Cabaero: Facebook ban not enough

FACEBOOK has banned a digital marketing group and all its subsidiary pages and accounts for misrepresenting themselves and fooling millions of Filipino followers.

Nathaniel Gleicher, head of Facebook’s Cybersecurity Policy, said last Jan. 10 Facebook banned Twinmark Media Enterprises, a digital marketing group in the Philippines, and all its subsidiaries from Facebook and Instagram for repeatedly violating its misrepresentation and spam policies.

Violations included “coordinated inauthentic behavior, the use of fake account, leading people to ad farms, and selling access to Facebook pages to artificially increase distribution and generate profit.” Gleicher’s report may be viewed at; then search for Twinmark.

Removed were 220 Facebook Pages, 73 Facebook accounts, and 29 Instagram accounts related to Twinmark Media. Gleicher said about 43 million accounts followed at least one of these removed Facebook pages.

“We do not want our services to be used for this type of behavior, nor do we want the group to be able to reestablish a presence on Facebook,” said Gleicher.

Also removed were pages with highest number of followers, including the Filipino Channel Online with 10.4 million followers; Gorgeous Me, 5.7 million; Unhappy, 4.9 million; Text Message, 4.4 million; and TNP Media, 4.3 million.

Gleicher admitted that these banned pages will find ways to get back on the platform. He said Facebook will continue to work to “uncover such kind of abuse,” and “we know that the people behind it—whether economically or politically motivated—will continue to evolve their tactics.” They may be gone now, but back soon in another shape, form or name.

While the Facebook ban has been long in coming, it is not enough to stop these persons or groups because they will always find ways to cheat the system and resume their money-making activities. The best way is for Facebook, the country’s Department of Information and Technology Communications and other agencies on cybersecurity to go after these individual’s finances. Hit them where it hurts most–their pockets.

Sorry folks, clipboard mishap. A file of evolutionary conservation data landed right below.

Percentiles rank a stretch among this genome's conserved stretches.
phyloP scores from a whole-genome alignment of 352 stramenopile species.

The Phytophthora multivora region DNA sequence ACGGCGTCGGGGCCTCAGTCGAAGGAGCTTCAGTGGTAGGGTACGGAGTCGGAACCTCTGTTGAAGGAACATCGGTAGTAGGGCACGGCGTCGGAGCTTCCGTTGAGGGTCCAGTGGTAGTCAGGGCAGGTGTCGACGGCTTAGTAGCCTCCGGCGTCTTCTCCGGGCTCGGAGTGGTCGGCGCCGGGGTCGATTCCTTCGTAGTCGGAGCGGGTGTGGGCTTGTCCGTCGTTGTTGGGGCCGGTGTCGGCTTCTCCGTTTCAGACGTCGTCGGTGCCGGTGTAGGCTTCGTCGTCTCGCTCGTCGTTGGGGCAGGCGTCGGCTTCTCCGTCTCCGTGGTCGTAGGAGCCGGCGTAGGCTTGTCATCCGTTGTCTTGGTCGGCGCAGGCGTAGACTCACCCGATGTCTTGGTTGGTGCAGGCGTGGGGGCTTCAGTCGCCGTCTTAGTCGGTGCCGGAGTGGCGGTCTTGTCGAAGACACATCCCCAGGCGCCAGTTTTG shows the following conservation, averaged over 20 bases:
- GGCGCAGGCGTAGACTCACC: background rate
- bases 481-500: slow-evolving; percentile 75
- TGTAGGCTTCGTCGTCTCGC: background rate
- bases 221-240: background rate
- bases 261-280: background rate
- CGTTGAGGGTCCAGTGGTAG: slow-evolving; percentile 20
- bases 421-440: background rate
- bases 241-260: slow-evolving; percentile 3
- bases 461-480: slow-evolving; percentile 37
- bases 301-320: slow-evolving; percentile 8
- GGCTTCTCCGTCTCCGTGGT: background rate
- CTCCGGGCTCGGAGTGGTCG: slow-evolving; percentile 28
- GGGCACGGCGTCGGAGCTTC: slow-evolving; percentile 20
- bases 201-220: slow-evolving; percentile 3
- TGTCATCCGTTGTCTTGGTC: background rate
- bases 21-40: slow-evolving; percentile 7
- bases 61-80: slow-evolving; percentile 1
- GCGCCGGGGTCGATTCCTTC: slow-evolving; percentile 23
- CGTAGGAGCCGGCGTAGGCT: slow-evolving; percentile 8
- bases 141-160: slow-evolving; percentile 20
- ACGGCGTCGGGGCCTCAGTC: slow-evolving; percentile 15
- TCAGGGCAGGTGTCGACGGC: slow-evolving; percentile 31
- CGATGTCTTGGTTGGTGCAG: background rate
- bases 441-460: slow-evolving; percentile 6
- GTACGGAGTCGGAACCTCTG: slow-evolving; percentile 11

Check tax returns of these individuals or their companies. Do they issue official receipts for their financial transactions? Do they have the needed government permits to operate such a business?

Do it the Eliot Ness’s way when he went against the mafia. Ness was a United States Treasury agent who used financial records of the mafia to go after Al Capone’s booze-smuggling Chicago empire.

Since some online activities appear like mafia work, with their brotherhood, code of silence and destructive (although not physical) ways, then the best way to stop them is to hit them in their finances. The Facebook ban will only stop them temporarily.

With the elections still four months away, there’s time for these people to regroup, be resourceful and create millions of accounts and millions of followers. Unless stopped by other means.


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